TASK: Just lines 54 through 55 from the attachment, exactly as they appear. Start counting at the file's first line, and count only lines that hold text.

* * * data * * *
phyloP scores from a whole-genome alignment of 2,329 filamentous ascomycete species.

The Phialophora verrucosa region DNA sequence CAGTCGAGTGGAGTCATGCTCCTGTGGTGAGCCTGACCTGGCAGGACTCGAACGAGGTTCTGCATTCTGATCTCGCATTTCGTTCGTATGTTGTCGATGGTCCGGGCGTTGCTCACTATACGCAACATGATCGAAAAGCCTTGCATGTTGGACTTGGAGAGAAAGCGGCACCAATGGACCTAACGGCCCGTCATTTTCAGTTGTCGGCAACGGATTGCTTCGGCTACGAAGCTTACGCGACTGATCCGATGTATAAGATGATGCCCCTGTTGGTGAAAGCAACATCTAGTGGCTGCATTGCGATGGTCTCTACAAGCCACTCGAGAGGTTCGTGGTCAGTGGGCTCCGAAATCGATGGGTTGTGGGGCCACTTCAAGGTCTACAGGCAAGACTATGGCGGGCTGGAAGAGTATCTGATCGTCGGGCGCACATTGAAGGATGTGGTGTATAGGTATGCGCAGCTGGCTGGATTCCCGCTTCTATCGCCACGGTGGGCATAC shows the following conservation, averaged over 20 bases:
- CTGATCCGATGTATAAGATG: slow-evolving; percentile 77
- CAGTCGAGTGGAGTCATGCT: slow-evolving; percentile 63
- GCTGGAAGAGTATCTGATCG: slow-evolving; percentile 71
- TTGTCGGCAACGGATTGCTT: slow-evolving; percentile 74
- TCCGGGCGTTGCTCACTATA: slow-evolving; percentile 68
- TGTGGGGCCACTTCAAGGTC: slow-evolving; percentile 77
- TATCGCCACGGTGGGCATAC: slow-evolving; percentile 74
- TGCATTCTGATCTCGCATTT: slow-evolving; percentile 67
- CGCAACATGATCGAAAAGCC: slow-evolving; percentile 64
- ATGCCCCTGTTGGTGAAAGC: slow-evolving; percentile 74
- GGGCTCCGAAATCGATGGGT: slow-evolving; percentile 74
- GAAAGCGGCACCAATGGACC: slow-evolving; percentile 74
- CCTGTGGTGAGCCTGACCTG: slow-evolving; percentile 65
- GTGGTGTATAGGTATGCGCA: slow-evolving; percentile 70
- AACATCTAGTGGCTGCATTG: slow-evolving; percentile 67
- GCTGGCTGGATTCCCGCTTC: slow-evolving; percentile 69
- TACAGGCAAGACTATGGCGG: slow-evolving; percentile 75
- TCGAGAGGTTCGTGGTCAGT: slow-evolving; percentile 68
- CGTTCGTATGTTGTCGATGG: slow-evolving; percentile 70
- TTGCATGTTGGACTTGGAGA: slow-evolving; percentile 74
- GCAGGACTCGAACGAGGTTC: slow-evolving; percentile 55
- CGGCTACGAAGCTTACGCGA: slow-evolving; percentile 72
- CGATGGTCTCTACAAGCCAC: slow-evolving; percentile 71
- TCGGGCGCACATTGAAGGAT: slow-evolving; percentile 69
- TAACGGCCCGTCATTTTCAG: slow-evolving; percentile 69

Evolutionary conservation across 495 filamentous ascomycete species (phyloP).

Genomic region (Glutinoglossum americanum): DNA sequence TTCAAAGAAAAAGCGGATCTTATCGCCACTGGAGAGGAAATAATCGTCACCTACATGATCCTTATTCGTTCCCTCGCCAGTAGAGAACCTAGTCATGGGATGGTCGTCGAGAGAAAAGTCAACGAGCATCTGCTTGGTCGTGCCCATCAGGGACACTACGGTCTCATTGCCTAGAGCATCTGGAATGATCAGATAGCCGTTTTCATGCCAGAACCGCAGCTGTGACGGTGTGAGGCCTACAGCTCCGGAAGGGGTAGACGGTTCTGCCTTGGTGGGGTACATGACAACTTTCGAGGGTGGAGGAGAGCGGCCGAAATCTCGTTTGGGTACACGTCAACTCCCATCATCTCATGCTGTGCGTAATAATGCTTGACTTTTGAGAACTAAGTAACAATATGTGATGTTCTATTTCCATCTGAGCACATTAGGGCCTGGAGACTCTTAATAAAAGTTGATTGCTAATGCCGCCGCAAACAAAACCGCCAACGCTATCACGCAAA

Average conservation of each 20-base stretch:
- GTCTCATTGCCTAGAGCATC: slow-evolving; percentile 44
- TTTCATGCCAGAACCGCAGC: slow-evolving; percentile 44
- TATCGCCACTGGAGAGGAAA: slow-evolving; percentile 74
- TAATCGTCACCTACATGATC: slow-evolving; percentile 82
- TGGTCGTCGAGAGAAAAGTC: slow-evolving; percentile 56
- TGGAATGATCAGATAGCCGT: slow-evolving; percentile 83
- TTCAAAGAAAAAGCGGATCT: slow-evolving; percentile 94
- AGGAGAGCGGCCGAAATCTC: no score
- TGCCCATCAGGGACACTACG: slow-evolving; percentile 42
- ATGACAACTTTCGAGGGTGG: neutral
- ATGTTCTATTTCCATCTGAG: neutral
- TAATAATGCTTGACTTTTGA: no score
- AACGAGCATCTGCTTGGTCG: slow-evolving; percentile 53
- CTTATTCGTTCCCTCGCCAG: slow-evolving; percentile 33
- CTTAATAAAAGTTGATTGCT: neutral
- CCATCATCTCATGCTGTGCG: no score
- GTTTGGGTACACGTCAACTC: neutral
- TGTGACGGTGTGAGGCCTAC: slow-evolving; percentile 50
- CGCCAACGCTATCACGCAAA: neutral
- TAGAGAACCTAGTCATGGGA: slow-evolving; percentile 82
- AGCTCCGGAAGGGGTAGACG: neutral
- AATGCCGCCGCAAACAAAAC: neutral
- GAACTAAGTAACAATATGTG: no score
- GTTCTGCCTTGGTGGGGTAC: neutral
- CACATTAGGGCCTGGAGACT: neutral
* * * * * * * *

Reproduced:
- GTTCTGCCTTGGTGGGGTAC: neutral
- CACATTAGGGCCTGGAGACT: neutral